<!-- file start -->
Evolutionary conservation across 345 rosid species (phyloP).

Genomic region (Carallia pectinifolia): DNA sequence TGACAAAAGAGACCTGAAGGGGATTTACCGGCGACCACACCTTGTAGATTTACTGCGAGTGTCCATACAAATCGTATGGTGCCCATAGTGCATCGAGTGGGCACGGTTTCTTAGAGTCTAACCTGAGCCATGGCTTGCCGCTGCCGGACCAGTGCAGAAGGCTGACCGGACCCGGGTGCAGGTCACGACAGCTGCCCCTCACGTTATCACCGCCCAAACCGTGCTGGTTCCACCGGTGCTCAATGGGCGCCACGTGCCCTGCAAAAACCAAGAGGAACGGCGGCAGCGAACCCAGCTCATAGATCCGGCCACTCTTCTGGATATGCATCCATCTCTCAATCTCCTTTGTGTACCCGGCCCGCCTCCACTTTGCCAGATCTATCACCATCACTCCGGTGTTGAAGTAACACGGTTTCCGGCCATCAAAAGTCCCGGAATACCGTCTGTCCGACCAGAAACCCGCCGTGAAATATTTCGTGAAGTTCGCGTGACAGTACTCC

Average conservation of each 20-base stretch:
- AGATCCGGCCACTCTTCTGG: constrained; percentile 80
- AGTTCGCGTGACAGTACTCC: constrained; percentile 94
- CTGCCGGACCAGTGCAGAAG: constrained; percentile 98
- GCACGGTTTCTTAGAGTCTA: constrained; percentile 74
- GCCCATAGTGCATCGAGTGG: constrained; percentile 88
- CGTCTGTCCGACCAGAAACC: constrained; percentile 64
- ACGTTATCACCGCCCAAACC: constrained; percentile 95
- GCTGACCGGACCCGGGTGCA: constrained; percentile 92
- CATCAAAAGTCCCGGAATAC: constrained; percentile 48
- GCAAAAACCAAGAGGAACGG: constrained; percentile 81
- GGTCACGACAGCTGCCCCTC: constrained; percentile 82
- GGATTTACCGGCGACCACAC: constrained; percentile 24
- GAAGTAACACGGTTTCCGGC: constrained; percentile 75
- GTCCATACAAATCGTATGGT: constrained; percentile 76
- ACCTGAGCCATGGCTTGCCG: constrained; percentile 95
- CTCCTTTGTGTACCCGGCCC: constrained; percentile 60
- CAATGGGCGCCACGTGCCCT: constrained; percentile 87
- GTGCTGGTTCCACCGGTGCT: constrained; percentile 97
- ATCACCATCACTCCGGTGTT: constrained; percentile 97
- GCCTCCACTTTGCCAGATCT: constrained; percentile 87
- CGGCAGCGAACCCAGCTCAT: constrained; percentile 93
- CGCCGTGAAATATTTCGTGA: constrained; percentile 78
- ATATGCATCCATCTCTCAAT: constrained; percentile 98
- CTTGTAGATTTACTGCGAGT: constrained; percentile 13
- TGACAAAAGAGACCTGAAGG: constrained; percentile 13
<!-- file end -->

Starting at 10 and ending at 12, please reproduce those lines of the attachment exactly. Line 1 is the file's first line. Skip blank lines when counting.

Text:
- ACGTTATCACCGCCCAAACC: constrained; percentile 95
- GCTGACCGGACCCGGGTGCA: constrained; percentile 92
- CATCAAAAGTCCCGGAATAC: constrained; percentile 48